In a first for the Center for Spatial Studies, the 2022 Spatial University Symposium was offered in a hybrid format on Wednesday, April 6—in person in the Casa Loma Room on the Redlands campus and streamed via Vimeo. The annual celebration of spatial learning, research, and community service featured University of Redlands students, faculty, and staff who presented their geographic information systems (GIS) research.
This year’s symposium focused on storytelling. The event featured posters, presentations, and StoryMaps—an online platform developed by Redlands-based GIS software company Esri that allows anyone to tell immersive stories about spatial data, research, and information.
“Public and political responses to the global warming and COVID-19 crises have demonstrated that explaining science through charts, graphs, maps, and scientific arguments isn’t enough to drive public sentiment, policy, or community action,” Center for Spatial Studies Director Steven Moore said. “Good storytelling is also needed. StoryMaps provide an excellent vehicle for touching the hearts and minds of audiences we need to reach.”
GIS around the world
More than a dozen faculty, staff, students, and research partners presented seven lightning talks that provided insight on recent projects and research. The talks covered topics from wastewater-based epidemiology to strategies in business. Faculty from the MS GIS program and students from the School of Business & Society highlighted the impact of University programs.
In his talk, Professor of Environmental Studies Daniel Klooster described the environment in which U of R students map the rainforest. “We are off the grid, sometimes it rains so hard the power supply gets flooded out, sometimes the converter between the solar panels and the research station is burned out, there are not enough computers for all of the students, the drones fly into trees that fall into rivers. And yet somehow it works amazingly well,” he said.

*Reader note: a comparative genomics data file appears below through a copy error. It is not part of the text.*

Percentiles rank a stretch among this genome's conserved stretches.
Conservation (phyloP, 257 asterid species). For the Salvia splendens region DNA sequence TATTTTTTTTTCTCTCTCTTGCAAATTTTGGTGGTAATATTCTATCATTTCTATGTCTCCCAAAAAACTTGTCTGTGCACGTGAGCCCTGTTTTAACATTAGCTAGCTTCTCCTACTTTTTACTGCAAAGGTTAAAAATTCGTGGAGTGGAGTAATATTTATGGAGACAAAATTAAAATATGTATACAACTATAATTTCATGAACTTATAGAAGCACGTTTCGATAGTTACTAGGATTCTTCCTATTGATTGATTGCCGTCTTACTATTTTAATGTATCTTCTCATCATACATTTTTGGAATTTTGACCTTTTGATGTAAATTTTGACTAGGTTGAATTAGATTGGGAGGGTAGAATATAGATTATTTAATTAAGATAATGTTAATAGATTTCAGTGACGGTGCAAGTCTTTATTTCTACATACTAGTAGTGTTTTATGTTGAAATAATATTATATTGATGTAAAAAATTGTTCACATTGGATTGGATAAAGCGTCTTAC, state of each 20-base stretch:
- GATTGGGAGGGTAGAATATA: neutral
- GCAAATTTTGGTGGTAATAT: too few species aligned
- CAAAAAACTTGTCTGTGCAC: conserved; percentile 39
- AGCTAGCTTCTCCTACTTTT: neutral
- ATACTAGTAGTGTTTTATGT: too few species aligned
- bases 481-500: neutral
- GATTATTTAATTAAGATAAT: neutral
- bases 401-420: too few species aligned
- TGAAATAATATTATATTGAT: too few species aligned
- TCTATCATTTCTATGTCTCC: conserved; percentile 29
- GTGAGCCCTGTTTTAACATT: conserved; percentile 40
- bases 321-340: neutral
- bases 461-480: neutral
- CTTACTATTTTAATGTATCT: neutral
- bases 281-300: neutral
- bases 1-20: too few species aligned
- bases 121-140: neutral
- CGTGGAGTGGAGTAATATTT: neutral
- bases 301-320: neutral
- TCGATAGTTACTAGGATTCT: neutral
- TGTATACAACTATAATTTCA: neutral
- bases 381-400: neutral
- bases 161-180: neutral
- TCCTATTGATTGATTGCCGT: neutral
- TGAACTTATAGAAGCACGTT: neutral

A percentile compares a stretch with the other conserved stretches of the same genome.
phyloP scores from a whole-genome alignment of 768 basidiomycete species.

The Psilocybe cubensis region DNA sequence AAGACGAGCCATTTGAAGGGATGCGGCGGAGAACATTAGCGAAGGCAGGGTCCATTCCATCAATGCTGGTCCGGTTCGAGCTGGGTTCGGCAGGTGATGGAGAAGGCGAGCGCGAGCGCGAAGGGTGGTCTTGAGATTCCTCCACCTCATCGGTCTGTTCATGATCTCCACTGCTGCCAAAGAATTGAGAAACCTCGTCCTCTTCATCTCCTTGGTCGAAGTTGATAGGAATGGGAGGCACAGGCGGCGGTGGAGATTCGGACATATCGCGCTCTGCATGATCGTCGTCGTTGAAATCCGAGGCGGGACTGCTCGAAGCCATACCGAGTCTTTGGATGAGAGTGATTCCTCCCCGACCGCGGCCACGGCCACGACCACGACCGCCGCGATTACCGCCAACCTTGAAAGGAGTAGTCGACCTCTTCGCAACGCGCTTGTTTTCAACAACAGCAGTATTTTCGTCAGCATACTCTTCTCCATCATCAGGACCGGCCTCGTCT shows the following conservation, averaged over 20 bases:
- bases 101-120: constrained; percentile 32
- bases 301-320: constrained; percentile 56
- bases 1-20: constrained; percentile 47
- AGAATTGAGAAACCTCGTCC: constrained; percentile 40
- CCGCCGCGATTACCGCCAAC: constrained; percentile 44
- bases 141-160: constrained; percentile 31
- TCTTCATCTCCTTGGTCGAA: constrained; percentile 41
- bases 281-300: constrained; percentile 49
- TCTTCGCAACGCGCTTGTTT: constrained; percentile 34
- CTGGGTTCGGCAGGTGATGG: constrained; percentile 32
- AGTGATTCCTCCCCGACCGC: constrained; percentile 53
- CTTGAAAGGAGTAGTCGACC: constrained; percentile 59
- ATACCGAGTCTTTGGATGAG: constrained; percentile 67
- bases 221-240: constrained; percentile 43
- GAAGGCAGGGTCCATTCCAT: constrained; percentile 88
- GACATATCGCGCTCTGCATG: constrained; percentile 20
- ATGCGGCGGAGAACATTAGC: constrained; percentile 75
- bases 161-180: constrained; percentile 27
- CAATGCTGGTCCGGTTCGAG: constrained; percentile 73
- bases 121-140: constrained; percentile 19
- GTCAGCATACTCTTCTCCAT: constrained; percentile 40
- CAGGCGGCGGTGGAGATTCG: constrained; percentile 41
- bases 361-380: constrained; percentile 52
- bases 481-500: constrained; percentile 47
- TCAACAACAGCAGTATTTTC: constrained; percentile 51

School of Business & Society students Laura Krenek ’22 and Kristii Krugel ’22 discussed the impact location intelligence has on global business through their experience in the School’s Global Consultancy program. The MBA program ends with a capstone that allows students to implement their skills by analyzing and solving business problems. “For those brave enough to apply, you can do this with a live client,” Krenek said.
Honoring commitment and passion
Similar to last year’s virtual symposium, the event featured a virtual space dedicated to posters and StoryMaps. Participants explored the research projects and voted for their favorite presentations.
The winning poster was Understanding the Deep Sea Coral and Sponge’s Database through an ArcGIS Learn Lesson by MS GIS student Ashlee Robinson ’22. The focus of Robinson’s project was to make data from the National Oceanic and Atmospheric Administration accessible and understandable to everyday users.
The winning StoryMap was PanaMapping: Mapping To Conserve The Rainforest by College of Arts and Sciences students Sean Sampson ’22 and Michael Driscoll ’22. The pair utilized research from a 2021 May Term trip to Panama’s Mamoní Valley Preserve, a conservancy that aims to restore the highly degraded but biologically significant region while reversing the impacts of climate change. Other posters and StoryMaps are available for viewing in the 2022 Spatial Symposium virtual gallery.
Staff and faculty members also presented awards to students that recognized their work in applying geospatial technology to issues in research, instruction, and business.
President Krista Newkirk awarded two students with the Roger Tomlinson Prize for Excellence in GIS. Since 2016, the Tomlinson Prize has been awarded to students who have demonstrated strong research and academic capabilities in the field of geographic information science.